- Paella: Probably the most typical dish in Spain. Born in the Mediterranean city of Valencia, it's loaded with fresh seafood, rice, spices and vegetables.
- Gazpacho: Made out of fresh tomatoes, green peppers, cucumbers, garlic, onions, vinegar and herbs. It's the perfect Spanish food for summer, as well as a low calorie and healthy dish. Salmorejo is a similar Andalucian version combining pureed bread, tomatoes, garlic and vinegar – also served cold – and sometimes varied with a bit of ham or egg slices on top.
- Crema catalana: The Spanish version of Crème brûlée. Equally as delicious and equally as hard to say.
- Tortilla española: The Spanish omelette is another beloved top Spanish food.
- Bocadillo: The Spanish version of a sandwich, it is usually filled by slices of embutido (variety of cured and dry meat)
- Pulpo a la Gallega: This boiled octopus dish is a signature Galician dish and you'll find it on the menu in many Galician restaurants around Spain.
- Pan con tomate: Typical from Catalonia, it is as simple as tomato spread on bread slices
- Turrón: Spaniards devour massive amounts of turrón, or almond nougat, during Christmas time. (Although it is available all year round.)
- Churros con chocolate: Fried dough dipped into a pure melted chocolate mug
Drinking in Spain
Spain has a wide range of typical drinks to accompany its varied gastronomy. Its main drinking traditional specialities are:
- Vermouth: The vermouth is a kind of sweet fortified wine. The term ‘at the hour of vermouth' (around midday) is used to describe the type of aperitif eaten before the main meal of the day (usually on Sundays when families gather together)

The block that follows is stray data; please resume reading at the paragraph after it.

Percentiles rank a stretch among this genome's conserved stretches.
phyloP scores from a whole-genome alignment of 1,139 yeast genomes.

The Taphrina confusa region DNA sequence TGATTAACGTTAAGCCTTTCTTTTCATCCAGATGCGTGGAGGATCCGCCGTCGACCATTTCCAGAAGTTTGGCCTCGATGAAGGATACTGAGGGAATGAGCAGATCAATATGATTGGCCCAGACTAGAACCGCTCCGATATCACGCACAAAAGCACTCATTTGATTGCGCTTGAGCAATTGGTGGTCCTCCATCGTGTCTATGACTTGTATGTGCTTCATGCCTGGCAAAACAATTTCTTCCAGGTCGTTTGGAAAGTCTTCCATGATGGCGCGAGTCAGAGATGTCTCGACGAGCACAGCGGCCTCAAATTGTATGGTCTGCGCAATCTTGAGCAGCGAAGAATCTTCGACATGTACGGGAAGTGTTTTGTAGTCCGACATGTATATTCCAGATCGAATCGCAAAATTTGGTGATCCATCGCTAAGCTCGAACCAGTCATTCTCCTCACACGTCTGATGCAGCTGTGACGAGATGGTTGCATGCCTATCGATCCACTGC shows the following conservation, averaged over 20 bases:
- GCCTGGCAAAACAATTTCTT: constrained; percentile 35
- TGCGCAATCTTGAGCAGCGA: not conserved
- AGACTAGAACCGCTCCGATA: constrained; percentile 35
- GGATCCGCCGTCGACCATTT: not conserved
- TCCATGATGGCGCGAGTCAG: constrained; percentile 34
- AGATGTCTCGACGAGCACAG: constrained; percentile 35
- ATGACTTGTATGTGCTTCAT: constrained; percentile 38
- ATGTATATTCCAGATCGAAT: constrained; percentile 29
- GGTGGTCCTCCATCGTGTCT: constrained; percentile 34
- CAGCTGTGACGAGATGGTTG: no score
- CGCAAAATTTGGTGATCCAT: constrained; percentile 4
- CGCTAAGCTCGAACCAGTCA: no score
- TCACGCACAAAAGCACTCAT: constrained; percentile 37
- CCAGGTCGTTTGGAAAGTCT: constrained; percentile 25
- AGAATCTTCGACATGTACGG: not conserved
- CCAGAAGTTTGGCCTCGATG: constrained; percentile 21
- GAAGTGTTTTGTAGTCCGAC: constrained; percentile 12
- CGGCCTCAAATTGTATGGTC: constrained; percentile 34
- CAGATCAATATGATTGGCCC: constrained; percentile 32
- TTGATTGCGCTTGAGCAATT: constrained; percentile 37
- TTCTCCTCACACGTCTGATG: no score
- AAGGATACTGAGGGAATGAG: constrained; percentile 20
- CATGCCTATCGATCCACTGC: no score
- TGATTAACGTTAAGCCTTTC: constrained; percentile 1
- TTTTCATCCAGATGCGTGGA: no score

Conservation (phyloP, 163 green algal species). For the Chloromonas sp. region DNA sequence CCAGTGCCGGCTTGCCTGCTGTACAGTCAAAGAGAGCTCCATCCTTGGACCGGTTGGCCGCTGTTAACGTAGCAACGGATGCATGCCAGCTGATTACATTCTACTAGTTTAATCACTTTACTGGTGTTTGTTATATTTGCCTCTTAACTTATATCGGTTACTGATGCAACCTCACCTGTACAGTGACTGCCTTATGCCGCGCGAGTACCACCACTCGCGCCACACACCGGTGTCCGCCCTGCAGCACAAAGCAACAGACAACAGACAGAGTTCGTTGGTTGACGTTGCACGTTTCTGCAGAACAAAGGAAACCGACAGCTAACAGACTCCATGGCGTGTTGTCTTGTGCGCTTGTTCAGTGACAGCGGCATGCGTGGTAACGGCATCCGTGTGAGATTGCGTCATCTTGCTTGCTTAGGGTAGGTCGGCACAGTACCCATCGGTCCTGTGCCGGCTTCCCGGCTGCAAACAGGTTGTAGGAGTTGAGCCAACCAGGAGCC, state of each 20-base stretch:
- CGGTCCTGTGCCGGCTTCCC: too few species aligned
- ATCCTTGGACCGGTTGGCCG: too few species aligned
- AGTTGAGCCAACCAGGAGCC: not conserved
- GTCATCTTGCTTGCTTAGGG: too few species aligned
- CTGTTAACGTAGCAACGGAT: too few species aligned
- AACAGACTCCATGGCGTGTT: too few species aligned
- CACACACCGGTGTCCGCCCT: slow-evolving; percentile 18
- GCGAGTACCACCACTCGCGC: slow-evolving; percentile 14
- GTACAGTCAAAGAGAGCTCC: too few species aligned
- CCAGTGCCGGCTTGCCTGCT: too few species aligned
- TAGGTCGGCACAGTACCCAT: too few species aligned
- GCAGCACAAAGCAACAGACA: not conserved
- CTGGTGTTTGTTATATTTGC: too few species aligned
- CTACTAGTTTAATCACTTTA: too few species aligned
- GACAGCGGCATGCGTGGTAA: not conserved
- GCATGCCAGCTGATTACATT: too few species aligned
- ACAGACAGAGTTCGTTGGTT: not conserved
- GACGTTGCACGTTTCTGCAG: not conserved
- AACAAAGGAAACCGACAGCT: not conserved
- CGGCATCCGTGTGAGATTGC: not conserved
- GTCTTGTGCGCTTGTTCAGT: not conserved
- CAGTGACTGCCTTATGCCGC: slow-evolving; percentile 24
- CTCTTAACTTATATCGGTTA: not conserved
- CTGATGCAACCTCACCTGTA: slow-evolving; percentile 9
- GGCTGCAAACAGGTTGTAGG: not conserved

- Horchata: Typical from Valencia region, horchata is usually drunk on summer time. It's essentially made with tiger nut milk, squeezed from the tiger nut (not actually a nut at all, but a small root vegetable) or chufa in Spanish. It tastes slightly similar to almond milk and is often mixed with cinnamon
- Sangria: Sangria is probably the most famous Spanish alcoholic beverage. A mix of red wine and chopped fruit, orange juice, sugar and often, brandy. It is usually served on summer time.
- Clara: It is well known Spain produces a big variety of beers; however, Clara is created through mixing beer and lemonade
- Vino: Nowadays, Spain is the 3rd largest wine producer in the world. This reflects the amount of different wines existing in the country
- Cava: The local version of the French Champagne. 95% of it is produce in Catalonia region
Liquor Laws in Madrid
Since 2011, it's forbidden to drink on the streets. The city introduced a law which prohibits drinking in public areas and shops aren't allowed to sell alcohol after 10pm. Before the introduction of this law, botellón (the Spanish version of a "pre-drink" - gathering in streets to drink before the party) it was very popular amongst Madrid's youth.
However, this hasn't stop vendors from selling 1€ beer cans illegally in the streets. If you chose to purchase them, you might be entitled to get a 600€ fine.
Pub Crawls in Madrid
Many European cities organize pub-crawls that act as social gatherings for the local expatriate communities and tourists. These crawls focus on the social aspect of meeting new friends and being introduced to new bars in a strange city.
The PubCrawl includes the entrance to multiple pubs or bars in a single night, normally travelling by foot or public transport to each destination, and ending in a discotheque.
The 3 most popular ones are:
On this page good reviews on madrid restaurants.. and mosy of all fresh ones:
I discovered Café Tabares with them... great place!!
Being a member of www.Riboaway.com
you can get to a number of fine dining restaurants in all over Madrid @ half price. Using the promotion code <Amigos> you pay only € 49.50.- instead € 90.- to become a member for one year.
Last saturday we had diner at www.elchaflan.es
and safed € 125.- !